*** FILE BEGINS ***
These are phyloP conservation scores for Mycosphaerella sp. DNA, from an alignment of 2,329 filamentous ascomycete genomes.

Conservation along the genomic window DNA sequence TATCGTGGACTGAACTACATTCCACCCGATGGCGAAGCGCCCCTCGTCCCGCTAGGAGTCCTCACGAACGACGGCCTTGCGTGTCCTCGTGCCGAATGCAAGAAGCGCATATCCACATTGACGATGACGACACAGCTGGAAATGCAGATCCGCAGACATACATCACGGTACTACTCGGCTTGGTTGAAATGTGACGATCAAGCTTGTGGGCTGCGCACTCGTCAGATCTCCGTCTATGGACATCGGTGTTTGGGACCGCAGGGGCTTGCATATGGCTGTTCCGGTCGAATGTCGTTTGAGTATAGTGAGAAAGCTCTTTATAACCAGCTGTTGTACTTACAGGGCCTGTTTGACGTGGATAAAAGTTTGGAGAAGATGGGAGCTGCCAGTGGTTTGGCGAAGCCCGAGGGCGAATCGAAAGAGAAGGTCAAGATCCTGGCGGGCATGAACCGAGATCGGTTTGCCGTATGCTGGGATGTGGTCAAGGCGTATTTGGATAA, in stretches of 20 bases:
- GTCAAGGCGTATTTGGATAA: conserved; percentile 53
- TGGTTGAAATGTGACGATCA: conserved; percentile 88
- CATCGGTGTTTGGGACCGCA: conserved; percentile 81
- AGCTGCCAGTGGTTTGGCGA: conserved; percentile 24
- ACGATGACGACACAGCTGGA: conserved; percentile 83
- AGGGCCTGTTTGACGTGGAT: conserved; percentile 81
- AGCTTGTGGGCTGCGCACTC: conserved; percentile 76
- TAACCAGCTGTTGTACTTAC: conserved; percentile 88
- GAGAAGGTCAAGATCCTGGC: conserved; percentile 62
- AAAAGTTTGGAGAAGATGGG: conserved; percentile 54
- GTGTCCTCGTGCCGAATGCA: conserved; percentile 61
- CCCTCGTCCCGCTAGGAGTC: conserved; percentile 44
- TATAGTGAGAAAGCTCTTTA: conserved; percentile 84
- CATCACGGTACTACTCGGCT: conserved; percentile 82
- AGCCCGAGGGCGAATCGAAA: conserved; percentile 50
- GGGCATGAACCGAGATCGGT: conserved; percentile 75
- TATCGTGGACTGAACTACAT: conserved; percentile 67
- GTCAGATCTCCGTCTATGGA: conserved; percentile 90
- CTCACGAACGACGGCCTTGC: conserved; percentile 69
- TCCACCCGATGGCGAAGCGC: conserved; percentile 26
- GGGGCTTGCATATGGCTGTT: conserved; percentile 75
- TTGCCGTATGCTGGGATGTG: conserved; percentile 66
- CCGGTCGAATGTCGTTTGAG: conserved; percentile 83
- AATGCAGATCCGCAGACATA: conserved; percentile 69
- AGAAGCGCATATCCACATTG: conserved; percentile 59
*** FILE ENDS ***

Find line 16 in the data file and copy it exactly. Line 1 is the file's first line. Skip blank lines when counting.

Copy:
- CATCACGGTACTACTCGGCT: conserved; percentile 82